Hessel believes he is a Hegelian. Of course Hegel in his day believed that man had reached the final stage of history in the dialectically evolved Prussian State and monarchy; Hessel’s variation is that man advanced liberty step by step until at the end, it “may achieve a democratic state in some ideal form”; i.e., the form of social democracy he has previously outlined.
As he turns to the world at large, Hessel claims he wants a world that adheres to the Universal Declaration of Human Rights he helped draft, in which no crimes against humanity are allowed. There is, of course, much to be upset about in today’s world. I could list many such things, particularly singling out regimes that commit crimes against their own peoples. These include regimes like Iran, Saddam Hussein’s Iraq, Gaddafi’s Libya in the current days, scores of Arab regimes including Saudi Arabia, Gaza under the control of Hamas, or Kim Jong-Il’s North Korea. The list is large. One might hope that today, Hessel would be singing the praises of the Arab revolutions, as does Natan Sharansky. “A historical page has at least begun to turn,” writes Sharansky. The citizens now taking to the streets are opposing their own authoritarian dictators, and not protesting against the supposed enemy of Zionism and Israel. Thus the once imprisoned Soviet dissident now sees “the region’s democratic dissidents as our real partners.”
So where does Mr. Hessel sees today’s major threat emanating from in the world? Is ithe danger of a nuclear Iran something that concerns him? Not a word. Is North Korea’s nuclear arsenal and the danger of the rogue regime using it in actual warfare a concern? Not one word. Does he see any danger in the policies of China, still under Communist Party control, and the fear that rampant nationalism could influence its leaders? Not one word.
Well here, dear readers, is Hessel’s answer: “Today, my strongest feeling of indignation is over Palestine, both the Gaza Strip and the West Bank.” In other words, the Israeli Jewish leaders “are forgetting the fundamental human values of Judaism.” Simply put: Israel is the danger in today’s world. There is no doctrine of radical Islam, and the threat it poses, that has been so amply written about by Paul Berman and by Jeffrey Herf in their various articles and books.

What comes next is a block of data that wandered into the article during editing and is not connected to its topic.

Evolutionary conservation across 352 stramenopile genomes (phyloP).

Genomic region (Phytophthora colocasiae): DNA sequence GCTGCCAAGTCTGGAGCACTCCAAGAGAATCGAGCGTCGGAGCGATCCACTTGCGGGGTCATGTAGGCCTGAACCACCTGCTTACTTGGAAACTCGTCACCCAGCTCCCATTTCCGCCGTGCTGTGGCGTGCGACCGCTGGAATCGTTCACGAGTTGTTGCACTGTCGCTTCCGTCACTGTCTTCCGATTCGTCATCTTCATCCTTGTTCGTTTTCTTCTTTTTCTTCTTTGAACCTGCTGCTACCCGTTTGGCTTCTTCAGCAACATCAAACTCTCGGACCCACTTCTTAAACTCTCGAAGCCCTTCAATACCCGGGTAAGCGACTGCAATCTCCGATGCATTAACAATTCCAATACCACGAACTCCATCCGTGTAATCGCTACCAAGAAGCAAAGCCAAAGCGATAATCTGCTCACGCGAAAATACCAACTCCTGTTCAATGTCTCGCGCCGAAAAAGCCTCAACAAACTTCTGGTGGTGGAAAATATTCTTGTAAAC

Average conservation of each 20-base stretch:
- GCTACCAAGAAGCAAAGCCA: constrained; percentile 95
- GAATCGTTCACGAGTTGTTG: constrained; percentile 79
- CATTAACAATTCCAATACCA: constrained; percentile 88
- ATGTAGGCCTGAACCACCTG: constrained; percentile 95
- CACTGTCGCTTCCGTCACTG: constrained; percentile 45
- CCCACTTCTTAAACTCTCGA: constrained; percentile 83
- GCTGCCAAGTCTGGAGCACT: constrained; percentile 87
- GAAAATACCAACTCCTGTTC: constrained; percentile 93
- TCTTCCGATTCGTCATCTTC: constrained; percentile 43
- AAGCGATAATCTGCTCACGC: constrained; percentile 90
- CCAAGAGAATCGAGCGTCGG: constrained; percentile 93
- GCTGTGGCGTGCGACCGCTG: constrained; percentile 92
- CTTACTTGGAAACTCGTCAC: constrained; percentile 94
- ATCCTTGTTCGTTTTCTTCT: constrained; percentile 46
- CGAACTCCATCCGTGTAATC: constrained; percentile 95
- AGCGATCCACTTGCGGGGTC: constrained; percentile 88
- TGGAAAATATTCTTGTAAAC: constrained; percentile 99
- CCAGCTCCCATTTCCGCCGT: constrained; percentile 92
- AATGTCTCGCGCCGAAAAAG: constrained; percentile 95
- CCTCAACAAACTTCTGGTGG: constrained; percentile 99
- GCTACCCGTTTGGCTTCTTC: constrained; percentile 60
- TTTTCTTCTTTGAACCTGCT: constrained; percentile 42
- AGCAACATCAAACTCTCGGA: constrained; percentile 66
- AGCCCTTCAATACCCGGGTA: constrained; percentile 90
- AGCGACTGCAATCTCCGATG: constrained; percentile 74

As Hessel sees it, Israel from the start, of which of course he pretends to be a supporter, was guilty of original sin when it drove 750,000 Palestinians from their home in 1948 and 1949. He repeats, in other words, what Sol Stern has called “The Myth of the Nakba.” As for Gaza today, he calls it “an open-air prison for a million and a half Palestinians.” The Gazans, he writes, are patriots who have “love of the ocean and the beach,” they have “laughing children.” They ingeniously deal with the shortages imposed on them by Israel. They “make bricks” for homes without cement. He advises people to read the notoriously unreliable and biased Goldstone Report to learn of Israel’s many sins.
Of course, Hessel has to deal with Hamas lobbing rockets into Israel week by week, month by month. Why did they do this? For that he has great sympathy. Hessel writes: “I am well aware that Hamas…was unable to avoid the launching of rockets into Israeli villages in response to the situation of isolation and blockade in which the Gazans find themselves.” That too was Israel’s own fault. Yes, he says, “terrorism is unacceptable.” But then, he adds in what is a justification for it: “[W]e must recognize that when a country is occupied by infinitely superior military means, the popular reaction cannot be only nonviolent.”
He is, he assures us, a believer in nonviolence, a follower of Martin Luther King, Jr. and Nelson Mandela. Only non-violence promotes hope. He does not excuse terrorists who throw bombs, he writes, but qualifies this with the admonition that “we can understand them.” So he explains this in the following paragraph: